This metaverse could help governments in their efforts to digitize tax collection and raise the tax rate of GDP from the regional average of 14.36 percent to around 33 percent in OECD countries. The digitization of tax collection and other public services will not only increase revenues for much-needed public goods, but also the public sector. And the expansion of the formal sector of the economy will reduce the unwieldy informal sector. The World Economic Forum estimates that the region accounts for about 50 percent of domestic production, more than 80 percent of employment and 90 percent of new jobs. This will strengthen precision development planning in regions of the world where better governance is needed as a means of achieving the Sustainable Development Goals.

    Immersive VR technology can significantly increase access to good education in the world’s only growing region of out-of-school children. According to a 2022 report from the United Nations Educational, Scientific and Cultural Organization (UNESCO), sub-Saharan Africa has the highest number of out-of-school children in the world at 98 million. Of these, West and Central Africa accounted for 57 million, or 24.1 per cent of the world’s total of 236 million out-of-school people. In Burkina Faso, Mali, Niger and Chad, more than half of children and adolescents are out of education, mainly due to insecurity. The interrelationship between access to education and security could increase the return on investments in the Metaverse by subregional governments, especially if technology can enhance security.

    The social and political crisis in the Sahel region, combined with a number of other factors, has increased insecurity and state fragility in the region, with many governments seeking to combat the dynamic nature of terrorists and their activities. have limited resources to effectively train security agencies. Therefore, many governments in the region rely on foreign-funded training and equipment due to cost, equipment and technology factors. The Metaverse with its immersive technology shows good prospects for simulated military training and offers several possible options that can support security training in a cost-effective manner. Immersive in Barracks Virtual Training (IBVT) used by the British Army exemplifies the military prospects of the Metaverse. Thus, West African governments’ investment in this technology would reduce their reliance on foreign military training, strengthen their sovereignty, and enable them to effectively and efficiently fulfill their primary responsibilities of life and property security. We should also mention the agritech prospects of this technology, which could improve agricultural productivity and food security in some parts of the world with relatively high levels of food insecurity.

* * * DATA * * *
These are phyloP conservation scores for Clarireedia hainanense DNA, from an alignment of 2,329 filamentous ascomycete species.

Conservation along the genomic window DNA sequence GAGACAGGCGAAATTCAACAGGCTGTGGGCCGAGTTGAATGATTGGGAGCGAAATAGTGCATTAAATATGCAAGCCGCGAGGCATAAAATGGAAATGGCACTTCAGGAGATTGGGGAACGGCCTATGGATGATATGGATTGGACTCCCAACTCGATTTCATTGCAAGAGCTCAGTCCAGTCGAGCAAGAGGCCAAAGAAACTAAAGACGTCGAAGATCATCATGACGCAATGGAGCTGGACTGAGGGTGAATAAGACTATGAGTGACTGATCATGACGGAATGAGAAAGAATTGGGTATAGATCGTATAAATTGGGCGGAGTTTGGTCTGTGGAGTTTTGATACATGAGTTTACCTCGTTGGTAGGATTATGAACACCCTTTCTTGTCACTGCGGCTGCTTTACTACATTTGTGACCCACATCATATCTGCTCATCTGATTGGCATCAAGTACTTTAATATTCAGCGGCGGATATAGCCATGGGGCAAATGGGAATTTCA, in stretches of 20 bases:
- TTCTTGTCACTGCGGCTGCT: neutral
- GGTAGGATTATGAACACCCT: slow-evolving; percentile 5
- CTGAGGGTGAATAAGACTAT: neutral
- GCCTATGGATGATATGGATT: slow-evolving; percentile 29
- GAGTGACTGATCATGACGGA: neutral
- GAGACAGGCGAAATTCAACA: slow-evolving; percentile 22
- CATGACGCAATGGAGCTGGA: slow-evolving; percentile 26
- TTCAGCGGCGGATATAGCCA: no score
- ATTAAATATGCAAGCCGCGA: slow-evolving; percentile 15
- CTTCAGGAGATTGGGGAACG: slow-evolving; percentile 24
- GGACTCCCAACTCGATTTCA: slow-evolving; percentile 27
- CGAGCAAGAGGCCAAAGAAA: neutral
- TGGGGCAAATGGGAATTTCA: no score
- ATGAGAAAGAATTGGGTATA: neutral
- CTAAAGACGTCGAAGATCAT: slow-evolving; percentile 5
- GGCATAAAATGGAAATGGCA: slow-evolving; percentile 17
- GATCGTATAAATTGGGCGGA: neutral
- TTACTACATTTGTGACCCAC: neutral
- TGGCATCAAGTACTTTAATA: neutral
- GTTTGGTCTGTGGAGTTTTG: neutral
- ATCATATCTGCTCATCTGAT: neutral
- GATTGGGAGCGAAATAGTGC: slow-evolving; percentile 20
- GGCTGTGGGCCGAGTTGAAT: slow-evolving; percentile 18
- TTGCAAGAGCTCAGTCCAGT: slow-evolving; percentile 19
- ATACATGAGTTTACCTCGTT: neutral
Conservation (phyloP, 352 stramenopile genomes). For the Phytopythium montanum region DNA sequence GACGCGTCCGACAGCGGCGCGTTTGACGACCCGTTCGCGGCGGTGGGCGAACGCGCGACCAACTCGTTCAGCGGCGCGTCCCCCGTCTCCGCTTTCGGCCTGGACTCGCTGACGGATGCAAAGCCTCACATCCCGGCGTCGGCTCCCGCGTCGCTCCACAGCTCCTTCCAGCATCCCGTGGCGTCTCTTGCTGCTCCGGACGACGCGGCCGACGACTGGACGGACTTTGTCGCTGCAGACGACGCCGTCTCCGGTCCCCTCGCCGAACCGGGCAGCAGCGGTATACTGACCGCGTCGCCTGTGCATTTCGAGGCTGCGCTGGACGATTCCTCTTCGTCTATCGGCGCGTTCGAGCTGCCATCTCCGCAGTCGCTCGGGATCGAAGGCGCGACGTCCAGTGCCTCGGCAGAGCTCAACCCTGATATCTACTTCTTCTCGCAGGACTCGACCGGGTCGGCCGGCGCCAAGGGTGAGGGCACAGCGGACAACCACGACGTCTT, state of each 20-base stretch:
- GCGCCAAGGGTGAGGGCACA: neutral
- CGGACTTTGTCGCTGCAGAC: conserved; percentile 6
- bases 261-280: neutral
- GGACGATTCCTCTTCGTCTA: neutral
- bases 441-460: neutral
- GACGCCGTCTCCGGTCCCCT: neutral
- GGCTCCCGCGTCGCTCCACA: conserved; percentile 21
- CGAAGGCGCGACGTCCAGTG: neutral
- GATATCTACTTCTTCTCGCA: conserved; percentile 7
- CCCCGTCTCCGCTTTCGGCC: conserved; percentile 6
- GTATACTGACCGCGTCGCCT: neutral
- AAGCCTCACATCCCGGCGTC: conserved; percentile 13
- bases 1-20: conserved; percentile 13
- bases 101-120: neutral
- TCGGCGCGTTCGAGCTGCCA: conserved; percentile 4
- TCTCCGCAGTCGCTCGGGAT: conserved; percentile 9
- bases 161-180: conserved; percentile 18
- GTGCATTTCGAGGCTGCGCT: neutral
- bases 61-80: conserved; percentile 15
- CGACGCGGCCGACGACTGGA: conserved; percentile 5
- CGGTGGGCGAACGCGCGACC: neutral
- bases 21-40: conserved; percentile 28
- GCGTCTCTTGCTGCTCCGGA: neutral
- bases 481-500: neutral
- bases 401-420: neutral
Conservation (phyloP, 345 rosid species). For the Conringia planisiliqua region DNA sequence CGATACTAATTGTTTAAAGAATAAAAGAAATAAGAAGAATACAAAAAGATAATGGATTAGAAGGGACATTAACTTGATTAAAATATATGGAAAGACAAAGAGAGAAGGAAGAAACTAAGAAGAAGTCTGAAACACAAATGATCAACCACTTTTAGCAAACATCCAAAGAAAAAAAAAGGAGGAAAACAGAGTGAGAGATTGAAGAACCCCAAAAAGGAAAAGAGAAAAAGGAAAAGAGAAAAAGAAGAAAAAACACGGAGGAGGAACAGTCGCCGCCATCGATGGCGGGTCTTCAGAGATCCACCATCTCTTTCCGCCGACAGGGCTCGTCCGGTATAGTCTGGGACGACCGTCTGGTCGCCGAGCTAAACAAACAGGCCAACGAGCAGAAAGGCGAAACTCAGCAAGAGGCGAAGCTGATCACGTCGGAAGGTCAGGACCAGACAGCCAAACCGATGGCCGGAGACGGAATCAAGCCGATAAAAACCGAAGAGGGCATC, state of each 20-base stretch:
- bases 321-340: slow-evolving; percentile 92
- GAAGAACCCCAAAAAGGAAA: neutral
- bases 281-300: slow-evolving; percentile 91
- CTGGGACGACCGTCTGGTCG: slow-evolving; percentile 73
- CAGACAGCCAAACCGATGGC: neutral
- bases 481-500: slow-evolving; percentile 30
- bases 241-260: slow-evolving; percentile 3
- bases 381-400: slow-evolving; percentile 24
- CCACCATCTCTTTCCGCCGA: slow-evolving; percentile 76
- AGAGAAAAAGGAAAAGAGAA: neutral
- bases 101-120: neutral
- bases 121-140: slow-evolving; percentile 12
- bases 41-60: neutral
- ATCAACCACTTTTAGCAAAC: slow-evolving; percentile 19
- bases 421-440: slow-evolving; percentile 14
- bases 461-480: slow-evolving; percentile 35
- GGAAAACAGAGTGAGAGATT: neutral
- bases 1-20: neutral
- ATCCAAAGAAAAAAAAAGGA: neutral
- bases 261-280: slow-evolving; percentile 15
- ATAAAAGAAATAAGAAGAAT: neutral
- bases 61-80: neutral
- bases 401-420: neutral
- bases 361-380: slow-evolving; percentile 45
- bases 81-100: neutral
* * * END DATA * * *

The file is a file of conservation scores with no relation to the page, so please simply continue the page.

Many who feel that the region was neither an inclusive part nor a beneficiary of the last three industrial revolutions want the region to play a more significant and beneficial role in the Fourth Industrial Revolution. there is The new metaverse offers viable options for its industrial engagement.

    The Metaverse, an emerging technology conceptualized as the next version of the Internet, is expected to address some of the most pressing socioeconomic challenges in West Africa. It could possibly help subregional governments improve health systems, expand access to education, achieve fiscal policy milestones, enhance food security, strengthen territorial security, and more. have a nature. Strategic cooperation will help address some of the governments’ concerns, while the establishment of the Metaverse Academy in the ECOWAS host city of Abuja will bring West African governments, subregional multilateral institutions and It enables effective and efficient exchanges with African countries. wider area. The proposed Academy would also provide an effective means of including sub-regions in the development of the Metaverse and participating more broadly. While this technology offers the sub-region an opportunity to become a strategic part of the Fourth Industrial Revolution, there are clear benefits for sub-region governments and stakeholders to derive from their investment in the Metaverse.

    For West Africa, the ‘new internet’ is certainly a worthwhile investment.

    Dr. Uwanaka is writing from the African University of Science and Technology, Abuja. [email protected]

    The views expressed by contributors are their own and not those of TheCable.